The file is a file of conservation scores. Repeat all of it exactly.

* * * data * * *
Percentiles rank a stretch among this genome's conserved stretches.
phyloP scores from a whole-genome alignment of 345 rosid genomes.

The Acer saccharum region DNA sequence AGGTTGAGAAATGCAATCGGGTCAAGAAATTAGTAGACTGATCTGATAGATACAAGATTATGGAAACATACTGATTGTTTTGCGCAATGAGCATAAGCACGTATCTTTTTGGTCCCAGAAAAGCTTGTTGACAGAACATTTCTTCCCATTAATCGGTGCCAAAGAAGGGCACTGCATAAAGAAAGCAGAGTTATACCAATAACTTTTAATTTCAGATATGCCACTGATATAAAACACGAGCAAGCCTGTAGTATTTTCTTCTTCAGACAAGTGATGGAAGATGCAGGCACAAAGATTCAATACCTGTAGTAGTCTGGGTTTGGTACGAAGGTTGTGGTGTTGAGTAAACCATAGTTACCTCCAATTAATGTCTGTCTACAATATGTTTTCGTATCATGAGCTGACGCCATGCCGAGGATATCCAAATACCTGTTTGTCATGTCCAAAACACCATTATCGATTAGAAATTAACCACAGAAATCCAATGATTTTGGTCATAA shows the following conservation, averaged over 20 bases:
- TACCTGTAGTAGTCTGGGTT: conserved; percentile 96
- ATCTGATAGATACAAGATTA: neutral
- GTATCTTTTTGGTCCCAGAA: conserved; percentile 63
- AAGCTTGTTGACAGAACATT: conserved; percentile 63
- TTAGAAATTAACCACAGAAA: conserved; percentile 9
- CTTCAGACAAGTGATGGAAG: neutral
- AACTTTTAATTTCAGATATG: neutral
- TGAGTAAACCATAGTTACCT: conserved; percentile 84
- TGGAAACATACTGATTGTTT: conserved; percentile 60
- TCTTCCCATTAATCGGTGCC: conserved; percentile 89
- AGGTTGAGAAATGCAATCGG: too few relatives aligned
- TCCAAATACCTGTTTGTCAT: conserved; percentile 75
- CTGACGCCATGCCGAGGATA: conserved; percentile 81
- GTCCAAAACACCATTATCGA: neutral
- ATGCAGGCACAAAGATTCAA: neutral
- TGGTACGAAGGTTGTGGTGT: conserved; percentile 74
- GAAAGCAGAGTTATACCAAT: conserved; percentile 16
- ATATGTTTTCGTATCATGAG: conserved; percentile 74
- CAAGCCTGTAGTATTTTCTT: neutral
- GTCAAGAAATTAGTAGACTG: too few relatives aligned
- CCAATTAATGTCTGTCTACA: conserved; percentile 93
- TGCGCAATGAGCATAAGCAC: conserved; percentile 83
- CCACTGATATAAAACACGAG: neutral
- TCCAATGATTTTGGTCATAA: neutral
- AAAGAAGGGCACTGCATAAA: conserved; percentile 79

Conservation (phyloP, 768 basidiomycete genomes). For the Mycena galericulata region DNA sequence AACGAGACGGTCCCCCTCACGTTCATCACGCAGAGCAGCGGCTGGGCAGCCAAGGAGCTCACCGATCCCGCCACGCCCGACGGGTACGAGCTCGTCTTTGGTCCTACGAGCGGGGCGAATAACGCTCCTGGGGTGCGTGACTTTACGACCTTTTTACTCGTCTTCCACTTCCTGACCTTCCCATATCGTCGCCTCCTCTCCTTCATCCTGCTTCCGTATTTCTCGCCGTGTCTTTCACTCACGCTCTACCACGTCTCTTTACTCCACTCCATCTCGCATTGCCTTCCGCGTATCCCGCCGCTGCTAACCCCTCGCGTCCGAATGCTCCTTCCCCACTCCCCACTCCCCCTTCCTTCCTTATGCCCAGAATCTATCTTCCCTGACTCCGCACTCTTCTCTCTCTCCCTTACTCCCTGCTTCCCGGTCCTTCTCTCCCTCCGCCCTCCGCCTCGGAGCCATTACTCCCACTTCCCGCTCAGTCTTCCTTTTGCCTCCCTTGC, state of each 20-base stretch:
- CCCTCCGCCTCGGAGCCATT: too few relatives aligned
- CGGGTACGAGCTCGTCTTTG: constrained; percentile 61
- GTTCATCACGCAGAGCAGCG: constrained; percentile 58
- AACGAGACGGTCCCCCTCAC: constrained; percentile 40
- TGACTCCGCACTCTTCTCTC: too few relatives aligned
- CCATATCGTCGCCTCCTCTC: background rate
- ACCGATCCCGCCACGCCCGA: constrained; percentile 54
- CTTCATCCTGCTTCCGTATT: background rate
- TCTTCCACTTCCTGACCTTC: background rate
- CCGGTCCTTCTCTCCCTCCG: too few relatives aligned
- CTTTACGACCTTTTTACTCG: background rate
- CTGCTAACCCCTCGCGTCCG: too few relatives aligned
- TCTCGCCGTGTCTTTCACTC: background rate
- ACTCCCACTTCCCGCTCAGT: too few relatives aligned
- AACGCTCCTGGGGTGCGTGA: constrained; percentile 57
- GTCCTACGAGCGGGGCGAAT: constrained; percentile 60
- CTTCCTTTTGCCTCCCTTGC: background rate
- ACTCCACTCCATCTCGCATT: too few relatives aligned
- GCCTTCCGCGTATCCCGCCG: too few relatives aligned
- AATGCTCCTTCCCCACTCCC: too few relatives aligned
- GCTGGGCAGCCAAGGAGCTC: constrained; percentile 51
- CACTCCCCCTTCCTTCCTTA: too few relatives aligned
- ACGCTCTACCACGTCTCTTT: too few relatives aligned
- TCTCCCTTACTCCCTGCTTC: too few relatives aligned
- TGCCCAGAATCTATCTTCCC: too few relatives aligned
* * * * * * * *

Percentiles rank a stretch among this genome's conserved stretches.
phyloP scores from a whole-genome alignment of 345 rosid genomes.

The Acer saccharum region DNA sequence AGGTTGAGAAATGCAATCGGGTCAAGAAATTAGTAGACTGATCTGATAGATACAAGATTATGGAAACATACTGATTGTTTTGCGCAATGAGCATAAGCACGTATCTTTTTGGTCCCAGAAAAGCTTGTTGACAGAACATTTCTTCCCATTAATCGGTGCCAAAGAAGGGCACTGCATAAAGAAAGCAGAGTTATACCAATAACTTTTAATTTCAGATATGCCACTGATATAAAACACGAGCAAGCCTGTAGTATTTTCTTCTTCAGACAAGTGATGGAAGATGCAGGCACAAAGATTCAATACCTGTAGTAGTCTGGGTTTGGTACGAAGGTTGTGGTGTTGAGTAAACCATAGTTACCTCCAATTAATGTCTGTCTACAATATGTTTTCGTATCATGAGCTGACGCCATGCCGAGGATATCCAAATACCTGTTTGTCATGTCCAAAACACCATTATCGATTAGAAATTAACCACAGAAATCCAATGATTTTGGTCATAA shows the following conservation, averaged over 20 bases:
- TACCTGTAGTAGTCTGGGTT: conserved; percentile 96
- ATCTGATAGATACAAGATTA: neutral
- GTATCTTTTTGGTCCCAGAA: conserved; percentile 63
- AAGCTTGTTGACAGAACATT: conserved; percentile 63
- TTAGAAATTAACCACAGAAA: conserved; percentile 9
- CTTCAGACAAGTGATGGAAG: neutral
- AACTTTTAATTTCAGATATG: neutral
- TGAGTAAACCATAGTTACCT: conserved; percentile 84
- TGGAAACATACTGATTGTTT: conserved; percentile 60
- TCTTCCCATTAATCGGTGCC: conserved; percentile 89
- AGGTTGAGAAATGCAATCGG: too few relatives aligned
- TCCAAATACCTGTTTGTCAT: conserved; percentile 75
- CTGACGCCATGCCGAGGATA: conserved; percentile 81
- GTCCAAAACACCATTATCGA: neutral
- ATGCAGGCACAAAGATTCAA: neutral
- TGGTACGAAGGTTGTGGTGT: conserved; percentile 74
- GAAAGCAGAGTTATACCAAT: conserved; percentile 16
- ATATGTTTTCGTATCATGAG: conserved; percentile 74
- CAAGCCTGTAGTATTTTCTT: neutral
- GTCAAGAAATTAGTAGACTG: too few relatives aligned
- CCAATTAATGTCTGTCTACA: conserved; percentile 93
- TGCGCAATGAGCATAAGCAC: conserved; percentile 83
- CCACTGATATAAAACACGAG: neutral
- TCCAATGATTTTGGTCATAA: neutral
- AAAGAAGGGCACTGCATAAA: conserved; percentile 79

Conservation (phyloP, 768 basidiomycete genomes). For the Mycena galericulata region DNA sequence AACGAGACGGTCCCCCTCACGTTCATCACGCAGAGCAGCGGCTGGGCAGCCAAGGAGCTCACCGATCCCGCCACGCCCGACGGGTACGAGCTCGTCTTTGGTCCTACGAGCGGGGCGAATAACGCTCCTGGGGTGCGTGACTTTACGACCTTTTTACTCGTCTTCCACTTCCTGACCTTCCCATATCGTCGCCTCCTCTCCTTCATCCTGCTTCCGTATTTCTCGCCGTGTCTTTCACTCACGCTCTACCACGTCTCTTTACTCCACTCCATCTCGCATTGCCTTCCGCGTATCCCGCCGCTGCTAACCCCTCGCGTCCGAATGCTCCTTCCCCACTCCCCACTCCCCCTTCCTTCCTTATGCCCAGAATCTATCTTCCCTGACTCCGCACTCTTCTCTCTCTCCCTTACTCCCTGCTTCCCGGTCCTTCTCTCCCTCCGCCCTCCGCCTCGGAGCCATTACTCCCACTTCCCGCTCAGTCTTCCTTTTGCCTCCCTTGC, state of each 20-base stretch:
- CCCTCCGCCTCGGAGCCATT: too few relatives aligned
- CGGGTACGAGCTCGTCTTTG: constrained; percentile 61
- GTTCATCACGCAGAGCAGCG: constrained; percentile 58
- AACGAGACGGTCCCCCTCAC: constrained; percentile 40
- TGACTCCGCACTCTTCTCTC: too few relatives aligned
- CCATATCGTCGCCTCCTCTC: background rate
- ACCGATCCCGCCACGCCCGA: constrained; percentile 54
- CTTCATCCTGCTTCCGTATT: background rate
- TCTTCCACTTCCTGACCTTC: background rate
- CCGGTCCTTCTCTCCCTCCG: too few relatives aligned
- CTTTACGACCTTTTTACTCG: background rate
- CTGCTAACCCCTCGCGTCCG: too few relatives aligned
- TCTCGCCGTGTCTTTCACTC: background rate
- ACTCCCACTTCCCGCTCAGT: too few relatives aligned
- AACGCTCCTGGGGTGCGTGA: constrained; percentile 57
- GTCCTACGAGCGGGGCGAAT: constrained; percentile 60
- CTTCCTTTTGCCTCCCTTGC: background rate
- ACTCCACTCCATCTCGCATT: too few relatives aligned
- GCCTTCCGCGTATCCCGCCG: too few relatives aligned
- AATGCTCCTTCCCCACTCCC: too few relatives aligned
- GCTGGGCAGCCAAGGAGCTC: constrained; percentile 51
- CACTCCCCCTTCCTTCCTTA: too few relatives aligned
- ACGCTCTACCACGTCTCTTT: too few relatives aligned
- TCTCCCTTACTCCCTGCTTC: too few relatives aligned
- TGCCCAGAATCTATCTTCCC: too few relatives aligned